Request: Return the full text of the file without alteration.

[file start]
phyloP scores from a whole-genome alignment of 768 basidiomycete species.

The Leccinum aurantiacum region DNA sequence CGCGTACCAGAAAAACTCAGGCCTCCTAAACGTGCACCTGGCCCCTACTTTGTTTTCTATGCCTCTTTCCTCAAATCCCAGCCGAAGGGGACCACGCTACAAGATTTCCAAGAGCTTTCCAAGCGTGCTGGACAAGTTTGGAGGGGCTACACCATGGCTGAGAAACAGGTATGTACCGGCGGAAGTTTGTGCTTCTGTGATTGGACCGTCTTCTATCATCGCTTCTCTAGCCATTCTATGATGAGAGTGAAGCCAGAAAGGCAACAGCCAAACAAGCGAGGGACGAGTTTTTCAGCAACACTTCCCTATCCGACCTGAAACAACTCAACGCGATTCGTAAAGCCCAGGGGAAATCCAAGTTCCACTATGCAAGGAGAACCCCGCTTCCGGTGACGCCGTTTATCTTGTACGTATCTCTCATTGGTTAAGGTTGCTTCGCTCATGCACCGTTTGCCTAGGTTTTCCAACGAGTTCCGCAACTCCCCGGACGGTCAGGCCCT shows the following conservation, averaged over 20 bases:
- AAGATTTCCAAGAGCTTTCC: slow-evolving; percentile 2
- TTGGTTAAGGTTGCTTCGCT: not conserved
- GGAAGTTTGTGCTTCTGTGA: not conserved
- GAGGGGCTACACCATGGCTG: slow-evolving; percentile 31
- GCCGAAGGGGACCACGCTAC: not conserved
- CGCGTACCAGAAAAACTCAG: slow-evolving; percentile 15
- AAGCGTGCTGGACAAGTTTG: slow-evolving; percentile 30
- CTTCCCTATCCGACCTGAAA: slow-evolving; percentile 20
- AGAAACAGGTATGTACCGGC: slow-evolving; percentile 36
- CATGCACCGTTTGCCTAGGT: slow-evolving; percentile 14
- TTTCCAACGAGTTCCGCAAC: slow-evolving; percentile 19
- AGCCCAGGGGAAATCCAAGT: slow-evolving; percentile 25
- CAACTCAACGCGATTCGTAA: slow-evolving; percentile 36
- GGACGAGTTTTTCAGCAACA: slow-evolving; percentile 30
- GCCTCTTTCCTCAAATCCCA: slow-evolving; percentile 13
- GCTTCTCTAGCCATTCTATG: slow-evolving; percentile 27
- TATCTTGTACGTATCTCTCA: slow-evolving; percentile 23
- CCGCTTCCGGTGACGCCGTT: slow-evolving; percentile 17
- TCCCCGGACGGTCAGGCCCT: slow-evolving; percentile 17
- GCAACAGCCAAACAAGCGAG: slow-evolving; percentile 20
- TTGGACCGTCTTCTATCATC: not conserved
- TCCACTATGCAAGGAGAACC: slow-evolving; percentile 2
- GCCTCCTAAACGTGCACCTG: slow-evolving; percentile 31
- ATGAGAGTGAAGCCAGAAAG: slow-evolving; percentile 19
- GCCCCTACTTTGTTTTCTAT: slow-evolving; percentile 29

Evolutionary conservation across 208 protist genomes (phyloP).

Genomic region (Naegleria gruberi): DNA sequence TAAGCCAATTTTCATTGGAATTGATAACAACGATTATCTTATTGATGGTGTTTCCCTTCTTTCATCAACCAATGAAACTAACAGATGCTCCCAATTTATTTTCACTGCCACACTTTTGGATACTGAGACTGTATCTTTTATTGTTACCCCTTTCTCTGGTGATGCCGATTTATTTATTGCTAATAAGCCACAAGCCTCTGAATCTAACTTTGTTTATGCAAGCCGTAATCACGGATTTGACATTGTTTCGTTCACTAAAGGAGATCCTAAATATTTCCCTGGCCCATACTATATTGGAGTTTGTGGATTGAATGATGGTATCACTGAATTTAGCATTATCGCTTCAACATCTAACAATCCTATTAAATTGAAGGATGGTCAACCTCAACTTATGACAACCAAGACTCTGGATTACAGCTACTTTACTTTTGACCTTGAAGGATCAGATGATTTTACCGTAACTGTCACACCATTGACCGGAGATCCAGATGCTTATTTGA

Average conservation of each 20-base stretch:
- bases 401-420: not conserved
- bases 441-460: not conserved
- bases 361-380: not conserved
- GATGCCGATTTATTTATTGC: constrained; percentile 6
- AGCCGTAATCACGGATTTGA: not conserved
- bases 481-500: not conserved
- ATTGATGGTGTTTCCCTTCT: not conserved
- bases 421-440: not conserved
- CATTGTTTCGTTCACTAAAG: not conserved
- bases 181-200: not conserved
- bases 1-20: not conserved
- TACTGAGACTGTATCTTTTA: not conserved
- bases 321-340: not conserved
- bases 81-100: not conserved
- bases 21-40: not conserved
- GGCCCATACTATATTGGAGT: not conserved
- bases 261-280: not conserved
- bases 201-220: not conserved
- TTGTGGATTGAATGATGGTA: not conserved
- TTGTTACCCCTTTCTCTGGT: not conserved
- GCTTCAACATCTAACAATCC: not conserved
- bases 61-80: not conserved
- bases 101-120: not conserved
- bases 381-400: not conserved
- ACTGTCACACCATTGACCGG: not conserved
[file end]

phyloP scores from a whole-genome alignment of 768 basidiomycete species.

The Leccinum aurantiacum region DNA sequence CGCGTACCAGAAAAACTCAGGCCTCCTAAACGTGCACCTGGCCCCTACTTTGTTTTCTATGCCTCTTTCCTCAAATCCCAGCCGAAGGGGACCACGCTACAAGATTTCCAAGAGCTTTCCAAGCGTGCTGGACAAGTTTGGAGGGGCTACACCATGGCTGAGAAACAGGTATGTACCGGCGGAAGTTTGTGCTTCTGTGATTGGACCGTCTTCTATCATCGCTTCTCTAGCCATTCTATGATGAGAGTGAAGCCAGAAAGGCAACAGCCAAACAAGCGAGGGACGAGTTTTTCAGCAACACTTCCCTATCCGACCTGAAACAACTCAACGCGATTCGTAAAGCCCAGGGGAAATCCAAGTTCCACTATGCAAGGAGAACCCCGCTTCCGGTGACGCCGTTTATCTTGTACGTATCTCTCATTGGTTAAGGTTGCTTCGCTCATGCACCGTTTGCCTAGGTTTTCCAACGAGTTCCGCAACTCCCCGGACGGTCAGGCCCT shows the following conservation, averaged over 20 bases:
- AAGATTTCCAAGAGCTTTCC: slow-evolving; percentile 2
- TTGGTTAAGGTTGCTTCGCT: not conserved
- GGAAGTTTGTGCTTCTGTGA: not conserved
- GAGGGGCTACACCATGGCTG: slow-evolving; percentile 31
- GCCGAAGGGGACCACGCTAC: not conserved
- CGCGTACCAGAAAAACTCAG: slow-evolving; percentile 15
- AAGCGTGCTGGACAAGTTTG: slow-evolving; percentile 30
- CTTCCCTATCCGACCTGAAA: slow-evolving; percentile 20
- AGAAACAGGTATGTACCGGC: slow-evolving; percentile 36
- CATGCACCGTTTGCCTAGGT: slow-evolving; percentile 14
- TTTCCAACGAGTTCCGCAAC: slow-evolving; percentile 19
- AGCCCAGGGGAAATCCAAGT: slow-evolving; percentile 25
- CAACTCAACGCGATTCGTAA: slow-evolving; percentile 36
- GGACGAGTTTTTCAGCAACA: slow-evolving; percentile 30
- GCCTCTTTCCTCAAATCCCA: slow-evolving; percentile 13
- GCTTCTCTAGCCATTCTATG: slow-evolving; percentile 27
- TATCTTGTACGTATCTCTCA: slow-evolving; percentile 23
- CCGCTTCCGGTGACGCCGTT: slow-evolving; percentile 17
- TCCCCGGACGGTCAGGCCCT: slow-evolving; percentile 17
- GCAACAGCCAAACAAGCGAG: slow-evolving; percentile 20
- TTGGACCGTCTTCTATCATC: not conserved
- TCCACTATGCAAGGAGAACC: slow-evolving; percentile 2
- GCCTCCTAAACGTGCACCTG: slow-evolving; percentile 31
- ATGAGAGTGAAGCCAGAAAG: slow-evolving; percentile 19
- GCCCCTACTTTGTTTTCTAT: slow-evolving; percentile 29

Evolutionary conservation across 208 protist genomes (phyloP).

Genomic region (Naegleria gruberi): DNA sequence TAAGCCAATTTTCATTGGAATTGATAACAACGATTATCTTATTGATGGTGTTTCCCTTCTTTCATCAACCAATGAAACTAACAGATGCTCCCAATTTATTTTCACTGCCACACTTTTGGATACTGAGACTGTATCTTTTATTGTTACCCCTTTCTCTGGTGATGCCGATTTATTTATTGCTAATAAGCCACAAGCCTCTGAATCTAACTTTGTTTATGCAAGCCGTAATCACGGATTTGACATTGTTTCGTTCACTAAAGGAGATCCTAAATATTTCCCTGGCCCATACTATATTGGAGTTTGTGGATTGAATGATGGTATCACTGAATTTAGCATTATCGCTTCAACATCTAACAATCCTATTAAATTGAAGGATGGTCAACCTCAACTTATGACAACCAAGACTCTGGATTACAGCTACTTTACTTTTGACCTTGAAGGATCAGATGATTTTACCGTAACTGTCACACCATTGACCGGAGATCCAGATGCTTATTTGA

Average conservation of each 20-base stretch:
- bases 401-420: not conserved
- bases 441-460: not conserved
- bases 361-380: not conserved
- GATGCCGATTTATTTATTGC: constrained; percentile 6
- AGCCGTAATCACGGATTTGA: not conserved
- bases 481-500: not conserved
- ATTGATGGTGTTTCCCTTCT: not conserved
- bases 421-440: not conserved
- CATTGTTTCGTTCACTAAAG: not conserved
- bases 181-200: not conserved
- bases 1-20: not conserved
- TACTGAGACTGTATCTTTTA: not conserved
- bases 321-340: not conserved
- bases 81-100: not conserved
- bases 21-40: not conserved
- GGCCCATACTATATTGGAGT: not conserved
- bases 261-280: not conserved
- bases 201-220: not conserved
- TTGTGGATTGAATGATGGTA: not conserved
- TTGTTACCCCTTTCTCTGGT: not conserved
- GCTTCAACATCTAACAATCC: not conserved
- bases 61-80: not conserved
- bases 101-120: not conserved
- bases 381-400: not conserved
- ACTGTCACACCATTGACCGG: not conserved